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Rookie Mistake

It was my eighth running of the VHTRC Women's Half Marathon Trail race.

That's a lot of years worth of experience. In fact, this race had been my one and only streak (7 straight years, until my bulging disc injury sidelined me).

My running partner and many of my girlfriends were running. The best trail running club in history, the Virginia Happy Trails Running Club puts this race on every September. I love the tough, hilly, middle-distance course.

Bonus: My parents were visiting from Kansas! It was the first time they'd seen me race. I didn't start running until after college, so this was their first opportunity. It was wonderful having them, my mother-in-law and Hubz out cheering for me.

My Personal Cheering Section

I'd done four training runs on the course in preparation. I'd been putting in strong, consistent mileage as I trained for my upcoming fall marathon.

I warmed up thoroughly. I felt good.
Photo by A. Schwartzbard. Note the quicksand.
Despite all my years of racing here, I made a rookie mistake. 

If you look at my splits below, you might think "ooh, she went out too fast." But that's a necessary evil, as the first mile is on a paved road. Start too conservatively and you'll find yourself behind a tentative, impassable conga line of runners who aren't accustomed to running on trails. I've raced this both ways, and as much as I dislike fast starts, it's a must, and I've trained specifically for it.

It's difficult to decipher the above chart unless you know where the big uphills and downhills are on the course.

I wasn't breathing hard. My heart rate wasn't out of control.

But around Mile 5, my legs ran out of gas. I wrongly assumed it was from all the marathon training I'd been doing. They weren't hurting, or burning, just lazy feeling. I actually thought I was running and would suddenly I'd notice I was walking. What?!

My rookie mistake? I only consumed two energy gels.

That wasn't nearly enough calories for my pace, on that hilly course.

Lots of Hills

What was I thinking?

I was thinking, I only need one gel for a 10K race, so two should be plenty for 12.5 miles (yes, the course is short. But you don't feel robbed with all the hills you get).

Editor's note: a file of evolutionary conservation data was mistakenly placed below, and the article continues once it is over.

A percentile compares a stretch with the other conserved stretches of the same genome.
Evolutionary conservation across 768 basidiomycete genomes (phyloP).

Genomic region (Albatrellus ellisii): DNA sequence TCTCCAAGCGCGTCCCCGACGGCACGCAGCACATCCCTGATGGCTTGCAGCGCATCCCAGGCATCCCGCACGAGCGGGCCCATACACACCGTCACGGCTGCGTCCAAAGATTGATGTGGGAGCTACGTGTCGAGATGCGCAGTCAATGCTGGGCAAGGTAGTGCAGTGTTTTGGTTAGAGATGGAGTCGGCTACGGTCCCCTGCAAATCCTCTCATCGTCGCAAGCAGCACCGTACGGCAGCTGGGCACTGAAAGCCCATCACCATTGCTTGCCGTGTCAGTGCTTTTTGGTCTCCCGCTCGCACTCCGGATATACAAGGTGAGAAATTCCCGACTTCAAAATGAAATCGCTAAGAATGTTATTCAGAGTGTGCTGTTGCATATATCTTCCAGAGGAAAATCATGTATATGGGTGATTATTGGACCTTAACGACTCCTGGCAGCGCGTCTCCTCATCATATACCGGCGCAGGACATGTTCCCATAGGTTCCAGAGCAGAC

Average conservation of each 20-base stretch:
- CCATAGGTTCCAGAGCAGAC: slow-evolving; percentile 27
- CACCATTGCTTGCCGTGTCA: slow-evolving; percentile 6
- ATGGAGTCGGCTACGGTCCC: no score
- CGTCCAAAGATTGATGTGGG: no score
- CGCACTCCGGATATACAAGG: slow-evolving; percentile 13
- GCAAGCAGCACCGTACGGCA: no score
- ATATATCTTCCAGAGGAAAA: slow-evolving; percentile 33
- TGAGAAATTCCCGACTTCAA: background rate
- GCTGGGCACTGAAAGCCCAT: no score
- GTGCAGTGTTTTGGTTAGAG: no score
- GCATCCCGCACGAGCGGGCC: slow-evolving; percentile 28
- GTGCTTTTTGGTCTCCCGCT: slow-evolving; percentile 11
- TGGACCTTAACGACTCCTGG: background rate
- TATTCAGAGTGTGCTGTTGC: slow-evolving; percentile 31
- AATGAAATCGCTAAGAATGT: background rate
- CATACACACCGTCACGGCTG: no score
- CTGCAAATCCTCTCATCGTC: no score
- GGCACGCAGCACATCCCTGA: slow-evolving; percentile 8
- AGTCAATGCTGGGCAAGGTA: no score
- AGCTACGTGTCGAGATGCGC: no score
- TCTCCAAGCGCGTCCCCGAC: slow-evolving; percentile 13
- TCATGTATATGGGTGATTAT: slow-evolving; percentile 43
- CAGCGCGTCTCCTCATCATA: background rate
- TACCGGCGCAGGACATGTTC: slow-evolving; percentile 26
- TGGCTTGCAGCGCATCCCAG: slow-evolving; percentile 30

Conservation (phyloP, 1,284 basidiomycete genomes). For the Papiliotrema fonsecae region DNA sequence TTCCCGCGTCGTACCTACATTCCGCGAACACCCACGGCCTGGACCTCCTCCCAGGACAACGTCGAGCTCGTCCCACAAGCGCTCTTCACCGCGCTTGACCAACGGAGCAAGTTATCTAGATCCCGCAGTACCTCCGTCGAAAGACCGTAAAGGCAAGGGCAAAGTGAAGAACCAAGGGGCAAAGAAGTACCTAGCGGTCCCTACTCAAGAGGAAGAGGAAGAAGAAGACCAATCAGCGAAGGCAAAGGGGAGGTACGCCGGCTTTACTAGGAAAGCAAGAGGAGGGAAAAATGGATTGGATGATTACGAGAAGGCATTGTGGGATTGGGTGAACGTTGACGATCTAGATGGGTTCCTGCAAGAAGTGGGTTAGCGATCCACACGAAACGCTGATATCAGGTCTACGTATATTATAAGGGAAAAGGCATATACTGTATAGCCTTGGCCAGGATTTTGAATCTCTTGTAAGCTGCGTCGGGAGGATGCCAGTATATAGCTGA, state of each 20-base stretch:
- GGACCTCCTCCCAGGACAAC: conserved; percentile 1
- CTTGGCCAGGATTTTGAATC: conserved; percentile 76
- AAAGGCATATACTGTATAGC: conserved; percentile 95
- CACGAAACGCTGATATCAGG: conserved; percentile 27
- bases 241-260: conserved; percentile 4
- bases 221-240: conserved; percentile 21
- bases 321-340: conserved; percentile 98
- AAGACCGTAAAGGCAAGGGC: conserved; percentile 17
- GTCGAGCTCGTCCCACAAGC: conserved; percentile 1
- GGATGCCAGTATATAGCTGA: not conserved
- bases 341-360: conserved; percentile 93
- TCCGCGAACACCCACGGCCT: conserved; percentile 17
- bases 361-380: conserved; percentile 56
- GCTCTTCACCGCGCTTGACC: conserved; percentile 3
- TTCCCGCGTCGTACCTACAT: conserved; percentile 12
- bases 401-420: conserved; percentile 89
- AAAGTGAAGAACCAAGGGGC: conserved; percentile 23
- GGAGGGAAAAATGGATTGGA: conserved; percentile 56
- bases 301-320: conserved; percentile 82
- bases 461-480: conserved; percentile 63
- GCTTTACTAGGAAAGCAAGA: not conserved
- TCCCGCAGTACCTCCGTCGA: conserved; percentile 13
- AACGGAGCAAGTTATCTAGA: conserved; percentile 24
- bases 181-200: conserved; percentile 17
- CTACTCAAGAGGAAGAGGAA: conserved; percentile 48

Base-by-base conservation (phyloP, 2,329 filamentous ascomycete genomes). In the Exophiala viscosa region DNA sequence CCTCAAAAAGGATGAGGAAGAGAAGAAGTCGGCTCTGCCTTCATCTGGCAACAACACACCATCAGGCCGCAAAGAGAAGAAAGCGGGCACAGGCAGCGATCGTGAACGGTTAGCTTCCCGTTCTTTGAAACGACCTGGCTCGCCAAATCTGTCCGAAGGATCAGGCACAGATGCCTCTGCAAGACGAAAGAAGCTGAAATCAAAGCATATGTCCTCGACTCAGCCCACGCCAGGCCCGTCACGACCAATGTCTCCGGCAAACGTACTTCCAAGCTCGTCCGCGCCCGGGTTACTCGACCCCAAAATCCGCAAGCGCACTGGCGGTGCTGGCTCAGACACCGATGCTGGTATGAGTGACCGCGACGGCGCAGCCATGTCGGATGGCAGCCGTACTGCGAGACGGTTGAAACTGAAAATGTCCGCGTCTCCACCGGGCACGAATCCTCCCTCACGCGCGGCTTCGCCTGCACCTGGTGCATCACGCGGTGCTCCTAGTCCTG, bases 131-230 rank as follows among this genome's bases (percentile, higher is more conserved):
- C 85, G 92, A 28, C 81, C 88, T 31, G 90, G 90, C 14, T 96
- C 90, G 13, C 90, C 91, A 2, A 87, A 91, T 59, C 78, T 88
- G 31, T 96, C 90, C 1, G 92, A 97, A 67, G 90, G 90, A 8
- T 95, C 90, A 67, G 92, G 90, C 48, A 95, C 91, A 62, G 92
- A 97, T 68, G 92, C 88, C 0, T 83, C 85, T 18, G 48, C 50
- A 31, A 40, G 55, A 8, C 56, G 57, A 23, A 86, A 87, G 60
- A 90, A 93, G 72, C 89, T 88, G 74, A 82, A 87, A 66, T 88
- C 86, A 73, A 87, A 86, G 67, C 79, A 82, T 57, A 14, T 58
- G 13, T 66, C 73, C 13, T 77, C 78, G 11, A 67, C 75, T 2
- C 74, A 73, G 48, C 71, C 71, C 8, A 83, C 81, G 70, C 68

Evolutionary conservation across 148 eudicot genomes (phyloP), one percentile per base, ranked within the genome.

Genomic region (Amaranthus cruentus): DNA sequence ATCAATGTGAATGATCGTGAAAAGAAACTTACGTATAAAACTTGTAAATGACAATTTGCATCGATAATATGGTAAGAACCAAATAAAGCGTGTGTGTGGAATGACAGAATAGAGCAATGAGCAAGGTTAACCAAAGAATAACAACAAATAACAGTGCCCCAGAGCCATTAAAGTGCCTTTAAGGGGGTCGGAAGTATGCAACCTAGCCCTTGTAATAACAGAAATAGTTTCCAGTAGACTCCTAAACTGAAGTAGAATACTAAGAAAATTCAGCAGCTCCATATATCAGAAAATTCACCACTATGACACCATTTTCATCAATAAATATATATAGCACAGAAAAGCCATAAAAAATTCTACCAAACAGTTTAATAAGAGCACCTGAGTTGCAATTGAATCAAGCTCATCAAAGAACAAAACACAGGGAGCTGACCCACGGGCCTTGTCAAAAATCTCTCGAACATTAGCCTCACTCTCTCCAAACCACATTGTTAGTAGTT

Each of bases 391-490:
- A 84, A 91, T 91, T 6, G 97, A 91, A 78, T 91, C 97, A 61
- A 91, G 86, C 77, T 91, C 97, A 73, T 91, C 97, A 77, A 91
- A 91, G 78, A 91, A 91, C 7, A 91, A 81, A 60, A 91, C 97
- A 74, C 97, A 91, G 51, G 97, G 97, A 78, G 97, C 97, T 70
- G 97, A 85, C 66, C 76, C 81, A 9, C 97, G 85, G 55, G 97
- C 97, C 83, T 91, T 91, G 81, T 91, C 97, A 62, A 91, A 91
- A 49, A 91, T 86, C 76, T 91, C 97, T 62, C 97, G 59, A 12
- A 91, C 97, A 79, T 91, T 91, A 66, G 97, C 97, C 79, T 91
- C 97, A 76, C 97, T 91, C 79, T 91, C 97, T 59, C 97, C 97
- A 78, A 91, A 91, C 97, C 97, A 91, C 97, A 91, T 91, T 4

My mind has been immersed in marathon training. Mostly flat road running. Different animal. Different fueling strategies.

I could have grabbed some food from the aid stations, but I didn't feel like I was bonking. I've been running ultras for so long, I kind of forgot that it was too short to truly bonk.

I slogged it out, and managed to finish with my friend Sara, which was way better than sprinting it in alone. 

Finishing kick with Sara D

I didn't truly realize my mistake until after I'd finished. I was explaining my tired legs and lack of energy, and Hubz looked at me incredulously when I exclaimed, "But I ate two GUs!" 

Though I had hoped to PR, I wasn't too disappointed. It was my second fastest time.

It was a warm, sunny, beautiful day. I got to run on amazing trails, something I don't take for granted. I raced in the middle of a tough training cycle for my A race, the Marine Corps Marathon. 

I got such a rush
cheering on my friends and seeing the joy on their faces as they finished, happy with their efforts on the challenging course. 

My running friends (photo by J. Ambrosius)

Having my family there was the icing on the cake. My race time just didn't matter.

Besides, there's always next year!

My Running Partner

I feel I've been neglecting my blog. I haven't had much motivation to write.

Oddly enough, I'm running - a lot. More than usual, in fact. But I haven't felt I've had much to say about my training.

Oh, I've had all the typical runs: the I-love-running runs, scenic runs, it's-way-too-hot runs, the fast runs that felt pretty easy, the breakthrough run (fast, with hills!) and yes, a couple of demoralizing, no energy, slow, anybody-wanna-buy-a-registration? runs. 
It's good having a goal, a plan, and a daily workout to accomplish. It's fun to log those miles.

So what gives?

Normally, I'm running trails and ridiculous distances but not training all that much. I'm surrounded with friends and the whole run is like a big party, even the suffering. Then, there's a party at the end. Fun!

Lately, training runs have been like Solitary Confinement for this girl. I've skipped most of the ultras this summer, as they aren't what I need to prepare for this marathon.
I haven't planned to run with friends, or a running group, and lo and behold, I've ended up training alone.

Hubz had joined me on some days. Before this summer, we rarely ran together because he runs a faster pace than I do. But as a result of the amazing improvements in my body since I began practicing Bikram yoga, as well as doing speedwork, hill repeats, and running more miles, I'm running faster. Hubz and I are more evenly matched.

We were both really enjoying these shared training runs. As two people who tend to prefer doing their own thing (athletically, anyway), I think it surprised us both.

He showed me some new routes in our neighborhood, I shared my knowledge from my four previous marathon training seasons. We commiserated about the quirks and pains of road running. 
Then, he got injured.  

Running the Fancy Pants 5K together in April
I miss his company out there. While he's always happy to hear about my running, there's less joy in sharing my running stories knowing he can't do what he loves.

I've been dragging him to Bikram yoga recently. He's excited to have a new challenge. I'm hoping he gets as much out of it as I have, and that he'll heal quickly. 

I'm really looking forward to running with him again.